On Friday July 10, Sofía got a call from the hospital, saying her husband took off the oxygen tube and tried to walked away, which jeopardize his health. The doctor told her they had to strap him for his own good, and Sofía needed to confirm since she was the legal proxy. Sofía agreed. She wanted her husband to get better, to come back home. The doctor told her they were waiting for a bed in the ICU unit, and she would get a call as soon as they get a bed.
Sofía waited anxiously that weekend for a phone call, an update, some good news or any news at all, but nothing. On Monday, July 13 at 3:20 a.m., in the middle of the night, Sofía got the call she dreaded.
Her husband had died.
The nurse told her to come in the morning with all his documents to retrieve his body. , Throughout this entire ordeal, Sofía was unable to speak with her husband while he was in the hospital.
A Similar Experience
Verónica Pizango had a similar experience. Her uncle died when the pandemic was starting in Lima. Pizango said her uncle’s death was so sudden that the hospital wasn’t able to do a test to see if he was positive so he was not included on the list of COVID-19 related deaths.
Pizango’s father had to retrieve his brother’s body and complete all the paperwork that comes with it. About a month after, her father woke up with a high fever and body aches. He was taken to Hospital Nacional Edgardo Rebagliati Martins in Lima. He was admitted and was intubated for two weeks before he died from complications.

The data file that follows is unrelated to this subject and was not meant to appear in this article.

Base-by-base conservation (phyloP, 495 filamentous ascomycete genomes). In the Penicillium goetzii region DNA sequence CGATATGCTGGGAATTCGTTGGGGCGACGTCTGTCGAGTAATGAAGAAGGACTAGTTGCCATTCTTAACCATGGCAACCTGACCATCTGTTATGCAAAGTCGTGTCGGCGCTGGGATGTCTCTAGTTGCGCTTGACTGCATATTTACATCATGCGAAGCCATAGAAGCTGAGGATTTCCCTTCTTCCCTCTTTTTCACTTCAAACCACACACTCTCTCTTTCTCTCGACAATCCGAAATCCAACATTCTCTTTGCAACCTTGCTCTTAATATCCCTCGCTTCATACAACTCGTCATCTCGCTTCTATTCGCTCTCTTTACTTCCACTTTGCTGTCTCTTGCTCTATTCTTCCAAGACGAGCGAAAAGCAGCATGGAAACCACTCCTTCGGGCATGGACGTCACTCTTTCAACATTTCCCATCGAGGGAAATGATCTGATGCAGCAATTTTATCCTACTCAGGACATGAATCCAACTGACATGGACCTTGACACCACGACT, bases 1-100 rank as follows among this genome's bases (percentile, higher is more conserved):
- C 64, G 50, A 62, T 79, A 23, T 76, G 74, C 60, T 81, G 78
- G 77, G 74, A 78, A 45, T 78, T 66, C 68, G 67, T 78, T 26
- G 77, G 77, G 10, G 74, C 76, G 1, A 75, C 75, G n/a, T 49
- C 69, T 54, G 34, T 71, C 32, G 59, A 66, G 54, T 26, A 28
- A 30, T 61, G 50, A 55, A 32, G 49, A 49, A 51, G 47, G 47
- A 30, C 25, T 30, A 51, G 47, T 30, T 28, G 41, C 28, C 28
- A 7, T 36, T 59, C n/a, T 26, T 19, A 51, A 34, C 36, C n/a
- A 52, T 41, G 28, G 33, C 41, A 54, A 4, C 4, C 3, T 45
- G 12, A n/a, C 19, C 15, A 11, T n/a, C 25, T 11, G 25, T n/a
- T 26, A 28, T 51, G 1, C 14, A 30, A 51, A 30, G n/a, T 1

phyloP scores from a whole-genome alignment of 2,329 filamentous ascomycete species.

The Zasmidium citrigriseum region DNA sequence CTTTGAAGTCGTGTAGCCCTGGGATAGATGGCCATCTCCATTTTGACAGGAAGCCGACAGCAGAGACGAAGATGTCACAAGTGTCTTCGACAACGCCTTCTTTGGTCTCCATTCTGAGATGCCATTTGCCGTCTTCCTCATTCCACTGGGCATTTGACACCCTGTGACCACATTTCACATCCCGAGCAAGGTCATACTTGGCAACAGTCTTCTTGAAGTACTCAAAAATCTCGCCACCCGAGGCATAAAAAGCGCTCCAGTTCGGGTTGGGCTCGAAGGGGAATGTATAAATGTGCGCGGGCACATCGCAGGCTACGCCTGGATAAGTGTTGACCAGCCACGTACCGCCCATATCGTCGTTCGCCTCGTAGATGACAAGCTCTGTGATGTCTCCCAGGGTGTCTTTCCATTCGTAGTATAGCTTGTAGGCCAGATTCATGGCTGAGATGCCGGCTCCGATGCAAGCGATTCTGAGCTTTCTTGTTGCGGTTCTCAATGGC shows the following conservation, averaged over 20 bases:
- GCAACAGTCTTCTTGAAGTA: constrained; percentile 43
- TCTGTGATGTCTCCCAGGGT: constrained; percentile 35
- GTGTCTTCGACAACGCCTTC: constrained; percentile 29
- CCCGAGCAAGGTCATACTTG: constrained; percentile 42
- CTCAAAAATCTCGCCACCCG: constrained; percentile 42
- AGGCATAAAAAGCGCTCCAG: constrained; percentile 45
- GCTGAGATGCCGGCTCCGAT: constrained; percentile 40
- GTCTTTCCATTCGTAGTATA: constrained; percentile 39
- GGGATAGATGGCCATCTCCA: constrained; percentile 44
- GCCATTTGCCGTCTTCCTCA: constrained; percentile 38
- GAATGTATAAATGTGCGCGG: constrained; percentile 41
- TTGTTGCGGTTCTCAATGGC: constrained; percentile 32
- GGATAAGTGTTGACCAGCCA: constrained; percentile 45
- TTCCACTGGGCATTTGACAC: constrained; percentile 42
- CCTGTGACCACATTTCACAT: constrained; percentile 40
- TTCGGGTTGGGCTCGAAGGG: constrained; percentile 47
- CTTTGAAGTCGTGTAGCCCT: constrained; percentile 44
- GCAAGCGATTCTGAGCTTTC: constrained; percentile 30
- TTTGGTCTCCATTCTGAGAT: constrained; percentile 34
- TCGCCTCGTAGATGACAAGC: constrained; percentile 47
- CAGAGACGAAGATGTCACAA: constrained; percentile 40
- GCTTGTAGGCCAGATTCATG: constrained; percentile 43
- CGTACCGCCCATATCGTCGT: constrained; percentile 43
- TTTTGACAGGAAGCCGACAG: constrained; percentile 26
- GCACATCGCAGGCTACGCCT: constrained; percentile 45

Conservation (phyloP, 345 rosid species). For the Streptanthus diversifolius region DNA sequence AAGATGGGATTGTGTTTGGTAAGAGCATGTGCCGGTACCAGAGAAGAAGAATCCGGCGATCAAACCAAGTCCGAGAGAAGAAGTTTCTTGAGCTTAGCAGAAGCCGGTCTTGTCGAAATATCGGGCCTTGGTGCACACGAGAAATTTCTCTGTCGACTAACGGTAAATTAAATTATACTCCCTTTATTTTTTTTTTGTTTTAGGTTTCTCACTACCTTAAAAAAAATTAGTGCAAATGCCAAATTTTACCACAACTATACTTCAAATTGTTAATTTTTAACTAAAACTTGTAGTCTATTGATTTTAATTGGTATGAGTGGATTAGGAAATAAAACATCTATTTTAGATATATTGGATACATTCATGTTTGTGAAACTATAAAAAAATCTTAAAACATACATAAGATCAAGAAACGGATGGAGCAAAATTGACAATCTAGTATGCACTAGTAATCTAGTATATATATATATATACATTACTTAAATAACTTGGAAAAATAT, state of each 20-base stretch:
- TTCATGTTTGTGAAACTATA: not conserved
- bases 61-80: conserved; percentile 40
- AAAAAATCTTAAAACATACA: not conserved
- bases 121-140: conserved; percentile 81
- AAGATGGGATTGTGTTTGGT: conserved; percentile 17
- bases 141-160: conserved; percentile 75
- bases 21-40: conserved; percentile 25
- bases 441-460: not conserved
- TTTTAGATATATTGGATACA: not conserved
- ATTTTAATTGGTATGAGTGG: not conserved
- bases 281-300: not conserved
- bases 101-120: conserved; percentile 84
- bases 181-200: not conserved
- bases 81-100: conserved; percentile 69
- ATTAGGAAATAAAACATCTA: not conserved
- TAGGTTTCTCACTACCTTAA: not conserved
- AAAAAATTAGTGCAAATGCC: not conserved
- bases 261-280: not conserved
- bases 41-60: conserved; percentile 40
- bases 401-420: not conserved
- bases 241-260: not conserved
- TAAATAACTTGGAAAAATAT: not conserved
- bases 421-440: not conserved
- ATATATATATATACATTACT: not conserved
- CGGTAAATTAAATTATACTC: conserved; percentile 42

Pizango, along with her mother and sister, tested positive for COVID-19 while her father was in the hospital. She had to self-quarantine. Pizango also wasn’t able to see her father one last time.
In Los Olivos, Jorge Luis Mendoza experienced a similar story when his brother, Roger Mendoza, who had lung issues in the past, showed symptoms of COVID-19. Mendoza recounted that he went with his brother, along with his mother, to different hospitals in the capital to see if they were able to see his brother.
They were turned away in every stop either because the hospital was at capacity, did not have enough tests, or they were simply ignored.
They end up at Archbishop Loayza Hospital in El Cercado de Lima where they were able to admit him.
Roger Mendoza waited in a tent outside in the’s hospital’s the main yard, sleeping on the floor because there was no bed.
He stayed in that tent for three days before being discharged.
Once thought a success story for imposing strict lockdown regulations at the beginning of the global pandemic, Peru’s economic inequalities, corruption, and lack of infrastructure have created obstacles in containing the virus.
“The government hospitals do not have ICU beds, there are very few ventilators, and oxygen prices are to the roof,” Irma Guerra said.
Guerra lost her sister to the virus early this month.
“There are long lines just to get seen, and only if they have capacity, they see you. Most of us can’t pay a private clinic. So, where should we go?” Guerra added.
Many local markets that provided hundreds of jobs to low-income residents closed once the government found out there were many merchants who tested positive, forcing thousands to take over busy avenues and intersections just to take some money home. Many local news outlets have blamed the merchants for spreading the virus.
“People are still coming out because many of them did not get any help from the government,” Jackelin Hornes said. “Many of them do not have money, or savings. They have nothing to eat.”
In May, President Martín Vizcarra signed the “Reactiva Perú” executive order to provide economic assistance to businesses affected by COVID-19. With this order, Vizcarra began Peru’s re-opening efforts towards normality.
So far, at least according to Peruvians who shared their stories with Latino Rebels, it doesn’t appear that such normality has ever really happened.
Diego Jesús Bartesaghi Mena is a 2020 Latino Rebels summer correspondent. A recent graduate of Columbia Journalism School, he is based in Newark, NJ and tweets from @bartesaghi_mena.